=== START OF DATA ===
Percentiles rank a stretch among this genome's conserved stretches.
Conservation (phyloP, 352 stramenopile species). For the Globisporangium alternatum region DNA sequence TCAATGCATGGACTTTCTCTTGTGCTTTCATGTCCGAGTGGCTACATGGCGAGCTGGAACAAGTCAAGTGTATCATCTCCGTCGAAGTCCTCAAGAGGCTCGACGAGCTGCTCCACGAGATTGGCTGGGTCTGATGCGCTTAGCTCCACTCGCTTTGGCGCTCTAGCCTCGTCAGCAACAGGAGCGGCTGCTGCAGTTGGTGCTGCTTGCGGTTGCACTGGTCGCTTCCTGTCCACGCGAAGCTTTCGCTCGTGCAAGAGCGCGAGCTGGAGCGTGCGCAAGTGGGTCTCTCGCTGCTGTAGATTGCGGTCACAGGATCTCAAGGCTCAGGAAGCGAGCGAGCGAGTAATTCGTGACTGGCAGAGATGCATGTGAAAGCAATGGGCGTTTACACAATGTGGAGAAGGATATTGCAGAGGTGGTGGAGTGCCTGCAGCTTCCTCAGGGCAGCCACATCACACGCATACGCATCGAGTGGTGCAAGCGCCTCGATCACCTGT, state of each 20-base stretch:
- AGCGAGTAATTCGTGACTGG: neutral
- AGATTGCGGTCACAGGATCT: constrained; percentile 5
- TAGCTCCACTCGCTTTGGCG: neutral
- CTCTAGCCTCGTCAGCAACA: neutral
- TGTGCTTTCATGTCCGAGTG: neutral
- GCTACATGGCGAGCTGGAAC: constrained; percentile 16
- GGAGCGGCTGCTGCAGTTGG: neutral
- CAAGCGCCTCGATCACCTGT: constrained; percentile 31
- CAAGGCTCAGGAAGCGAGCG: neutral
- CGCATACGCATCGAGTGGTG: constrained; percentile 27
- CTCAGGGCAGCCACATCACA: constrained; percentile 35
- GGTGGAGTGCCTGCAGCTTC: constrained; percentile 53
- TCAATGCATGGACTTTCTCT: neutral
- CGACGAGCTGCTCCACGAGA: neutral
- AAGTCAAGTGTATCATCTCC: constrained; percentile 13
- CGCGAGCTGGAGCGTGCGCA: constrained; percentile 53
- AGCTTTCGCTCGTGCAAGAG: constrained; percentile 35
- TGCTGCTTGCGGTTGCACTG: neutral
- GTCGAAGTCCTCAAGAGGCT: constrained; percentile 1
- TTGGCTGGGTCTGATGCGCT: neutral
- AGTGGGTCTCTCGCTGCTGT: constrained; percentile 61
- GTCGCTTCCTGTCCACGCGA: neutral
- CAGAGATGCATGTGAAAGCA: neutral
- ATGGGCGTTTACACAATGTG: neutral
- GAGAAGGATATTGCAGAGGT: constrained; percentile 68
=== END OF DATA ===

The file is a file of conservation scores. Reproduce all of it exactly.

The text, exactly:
Percentiles rank a stretch among this genome's conserved stretches.
Conservation (phyloP, 352 stramenopile species). For the Globisporangium alternatum region DNA sequence TCAATGCATGGACTTTCTCTTGTGCTTTCATGTCCGAGTGGCTACATGGCGAGCTGGAACAAGTCAAGTGTATCATCTCCGTCGAAGTCCTCAAGAGGCTCGACGAGCTGCTCCACGAGATTGGCTGGGTCTGATGCGCTTAGCTCCACTCGCTTTGGCGCTCTAGCCTCGTCAGCAACAGGAGCGGCTGCTGCAGTTGGTGCTGCTTGCGGTTGCACTGGTCGCTTCCTGTCCACGCGAAGCTTTCGCTCGTGCAAGAGCGCGAGCTGGAGCGTGCGCAAGTGGGTCTCTCGCTGCTGTAGATTGCGGTCACAGGATCTCAAGGCTCAGGAAGCGAGCGAGCGAGTAATTCGTGACTGGCAGAGATGCATGTGAAAGCAATGGGCGTTTACACAATGTGGAGAAGGATATTGCAGAGGTGGTGGAGTGCCTGCAGCTTCCTCAGGGCAGCCACATCACACGCATACGCATCGAGTGGTGCAAGCGCCTCGATCACCTGT, state of each 20-base stretch:
- AGCGAGTAATTCGTGACTGG: neutral
- AGATTGCGGTCACAGGATCT: constrained; percentile 5
- TAGCTCCACTCGCTTTGGCG: neutral
- CTCTAGCCTCGTCAGCAACA: neutral
- TGTGCTTTCATGTCCGAGTG: neutral
- GCTACATGGCGAGCTGGAAC: constrained; percentile 16
- GGAGCGGCTGCTGCAGTTGG: neutral
- CAAGCGCCTCGATCACCTGT: constrained; percentile 31
- CAAGGCTCAGGAAGCGAGCG: neutral
- CGCATACGCATCGAGTGGTG: constrained; percentile 27
- CTCAGGGCAGCCACATCACA: constrained; percentile 35
- GGTGGAGTGCCTGCAGCTTC: constrained; percentile 53
- TCAATGCATGGACTTTCTCT: neutral
- CGACGAGCTGCTCCACGAGA: neutral
- AAGTCAAGTGTATCATCTCC: constrained; percentile 13
- CGCGAGCTGGAGCGTGCGCA: constrained; percentile 53
- AGCTTTCGCTCGTGCAAGAG: constrained; percentile 35
- TGCTGCTTGCGGTTGCACTG: neutral
- GTCGAAGTCCTCAAGAGGCT: constrained; percentile 1
- TTGGCTGGGTCTGATGCGCT: neutral
- AGTGGGTCTCTCGCTGCTGT: constrained; percentile 61
- GTCGCTTCCTGTCCACGCGA: neutral
- CAGAGATGCATGTGAAAGCA: neutral
- ATGGGCGTTTACACAATGTG: neutral
- GAGAAGGATATTGCAGAGGT: constrained; percentile 68